Taking her position at the natural heart of the platform, Altera spoke. “It pleases us seeing so many gathered here in remembrance of one of our own, a devoted leader among the faithful. Nykorosk of the House Kriskin had hardly the opportunity to live as the Creator intended. It was a true tragedy of this generation, but we may all rest peacefully knowing he has certainly joined our God in final service.”

Twisting her torso halfway backwards, Altera gestured up mightily towards the pinnacle of the memorial. A brief flick of the wrist launched into action a snaking pair of mechanical tendrils, both moving up from their hidden positions in the stage with such fluidity that they must have seemed alive to the unfamiliar. Their ascent was supremely delicate.

When they reached the top, one began prodding the surface ‘til its needle had found space to slip within, and the effusions of mild light glowered with sudden intensity. The crystal was prompted to continue its planned growth. Simultaneously, the other limb had started the work of carefully engraving the next open facet with Nykorosk’s name.

“Here, he will be remembered,” our speaker continued, turning back to the bulk of the audience, “just like all our siblings before him. Let us never forget his sacrifice in the course of protecting our beautiful and righteous culture, our way of life. Everything is built off this most sacred duty of ours, to steer you into the bosom of the divine, and to confront the greatest threats to our peace. It is no surprise that some must inevitably fall to the sinful power of the outside cosmos, but it is to be mourned all the same.

“The House Kriskin has now been twice honored with the gift of this mantle, and though their time in this dignified position has now passed, I know they will continue to move into the future with the grace and eminence befitting such a blessed family. Now, however, is the time for a freshly invigorated faith. Our adherence to the Creator’s will must be made manifest. Our God willing, we might soon be granted the next successor to the title of Twelfth Aichlein, with all the favor that implies on whichever House is devoted enough to be selected.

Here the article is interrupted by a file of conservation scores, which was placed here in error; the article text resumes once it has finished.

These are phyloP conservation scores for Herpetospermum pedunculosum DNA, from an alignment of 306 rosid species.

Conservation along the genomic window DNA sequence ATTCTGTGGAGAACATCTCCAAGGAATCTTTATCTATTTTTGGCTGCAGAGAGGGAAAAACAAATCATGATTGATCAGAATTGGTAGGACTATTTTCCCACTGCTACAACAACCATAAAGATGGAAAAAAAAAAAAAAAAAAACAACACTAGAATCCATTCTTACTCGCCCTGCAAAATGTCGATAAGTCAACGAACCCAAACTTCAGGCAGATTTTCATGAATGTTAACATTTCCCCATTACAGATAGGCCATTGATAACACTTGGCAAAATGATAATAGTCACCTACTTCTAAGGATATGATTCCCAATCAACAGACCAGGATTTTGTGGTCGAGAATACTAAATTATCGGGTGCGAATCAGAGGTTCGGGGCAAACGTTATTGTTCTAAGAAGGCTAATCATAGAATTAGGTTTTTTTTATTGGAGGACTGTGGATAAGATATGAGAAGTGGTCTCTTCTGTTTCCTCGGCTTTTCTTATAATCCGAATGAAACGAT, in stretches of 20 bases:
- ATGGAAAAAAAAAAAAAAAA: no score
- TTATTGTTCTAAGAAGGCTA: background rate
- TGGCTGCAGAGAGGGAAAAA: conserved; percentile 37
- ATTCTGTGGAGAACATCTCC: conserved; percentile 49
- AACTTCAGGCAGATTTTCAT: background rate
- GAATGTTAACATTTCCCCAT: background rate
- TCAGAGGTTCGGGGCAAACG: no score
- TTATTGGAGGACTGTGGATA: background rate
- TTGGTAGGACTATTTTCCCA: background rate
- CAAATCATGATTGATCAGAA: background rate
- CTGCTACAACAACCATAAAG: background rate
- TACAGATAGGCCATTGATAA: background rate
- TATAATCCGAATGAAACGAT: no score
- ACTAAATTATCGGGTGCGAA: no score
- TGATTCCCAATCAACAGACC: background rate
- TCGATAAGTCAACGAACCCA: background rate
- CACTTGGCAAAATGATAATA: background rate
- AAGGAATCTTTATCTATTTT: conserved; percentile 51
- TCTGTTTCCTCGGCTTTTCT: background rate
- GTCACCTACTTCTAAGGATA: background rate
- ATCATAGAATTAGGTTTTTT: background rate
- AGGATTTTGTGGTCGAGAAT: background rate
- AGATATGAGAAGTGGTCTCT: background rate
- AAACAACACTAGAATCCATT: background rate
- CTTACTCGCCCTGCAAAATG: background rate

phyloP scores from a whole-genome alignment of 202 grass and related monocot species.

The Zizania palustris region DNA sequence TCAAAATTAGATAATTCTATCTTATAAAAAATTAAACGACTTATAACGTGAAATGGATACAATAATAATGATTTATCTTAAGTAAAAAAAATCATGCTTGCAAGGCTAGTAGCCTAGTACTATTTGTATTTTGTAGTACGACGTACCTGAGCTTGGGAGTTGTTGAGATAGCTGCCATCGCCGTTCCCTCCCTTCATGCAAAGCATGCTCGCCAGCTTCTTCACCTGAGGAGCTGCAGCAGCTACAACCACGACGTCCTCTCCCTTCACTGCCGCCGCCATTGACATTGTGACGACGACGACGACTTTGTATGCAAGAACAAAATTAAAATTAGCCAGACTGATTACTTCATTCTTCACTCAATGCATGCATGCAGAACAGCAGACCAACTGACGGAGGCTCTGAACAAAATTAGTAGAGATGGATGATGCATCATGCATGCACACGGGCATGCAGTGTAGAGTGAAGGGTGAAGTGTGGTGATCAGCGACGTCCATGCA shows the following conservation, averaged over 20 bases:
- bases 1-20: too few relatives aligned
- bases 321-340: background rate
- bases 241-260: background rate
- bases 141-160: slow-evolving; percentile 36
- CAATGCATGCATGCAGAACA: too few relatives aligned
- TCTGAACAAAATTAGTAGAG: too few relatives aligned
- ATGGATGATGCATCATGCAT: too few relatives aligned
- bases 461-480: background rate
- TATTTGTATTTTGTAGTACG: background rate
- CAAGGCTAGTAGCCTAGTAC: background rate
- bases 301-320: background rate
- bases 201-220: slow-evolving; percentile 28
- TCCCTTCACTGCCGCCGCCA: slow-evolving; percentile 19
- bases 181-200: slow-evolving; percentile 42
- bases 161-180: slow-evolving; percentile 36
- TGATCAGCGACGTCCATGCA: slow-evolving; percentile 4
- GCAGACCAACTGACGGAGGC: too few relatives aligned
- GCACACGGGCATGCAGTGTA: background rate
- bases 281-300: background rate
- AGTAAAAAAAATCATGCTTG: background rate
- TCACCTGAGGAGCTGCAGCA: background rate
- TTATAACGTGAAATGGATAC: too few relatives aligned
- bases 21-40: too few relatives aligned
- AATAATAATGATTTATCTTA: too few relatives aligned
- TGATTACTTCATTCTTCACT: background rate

“Let us take a moment to commemorate his noble House’s contribution.”

The standard proposition. Applause quickly grew to a restrained enthusiasm in the garden, with us Aichleini joining in as well, all except the speaker herself of course. Her hands were clasped patiently behind her back ‘til the noise died down in its long-rehearsed time. I had to allow myself to breathe deeply for what was about to come.

“Now, before we all return and allow ourselves to continue the period of mourning, there is an announcement I have been tasked with conveying to you today, as it relates deeply to our tragedy.” There it is. “We Aichleini are the gifted, the chosen of our Creator, and we all know there is a certain respect due that position, yet we are not infallible. Each and every one of us is constantly in the process of growing and deepening ourselves.

“In our last forays to the unenlightened planet, the distinguished Third Aichlein, Tyronus of the House Oltia, unfortunately displayed a slipping grasp of the gift our Creator gave him. It was this failing that led to Nykorosk’s demise going uncontested. Therefore, it has been decided upon that he should be given time to meditate and commune, to hone himself so that he may once again wield our divine powers properly.

“Until that comes to pass, however, the burden of his gift shall temporarily be placed on another. Tyronus, friend, would you please join me here?”

I nodded briefly out of habit, quickly rising from my seat and beginning my march towards the center, much as she did. This was a penance, I repeated to myself. A humbling. Perhaps the boy would forgive me, wherever he was, after I took the time to make sure this would never happen again.

Friend, huh… I was glad to call her that still. Intense shame had sheltered my from the presence of my fellows ever since that day, at least for the most part, but the people I knew more closely were still here. I still had a chance to redeem myself. To bring things back to how they were before, never to slip away again. There was no way I’d waste this opportunity.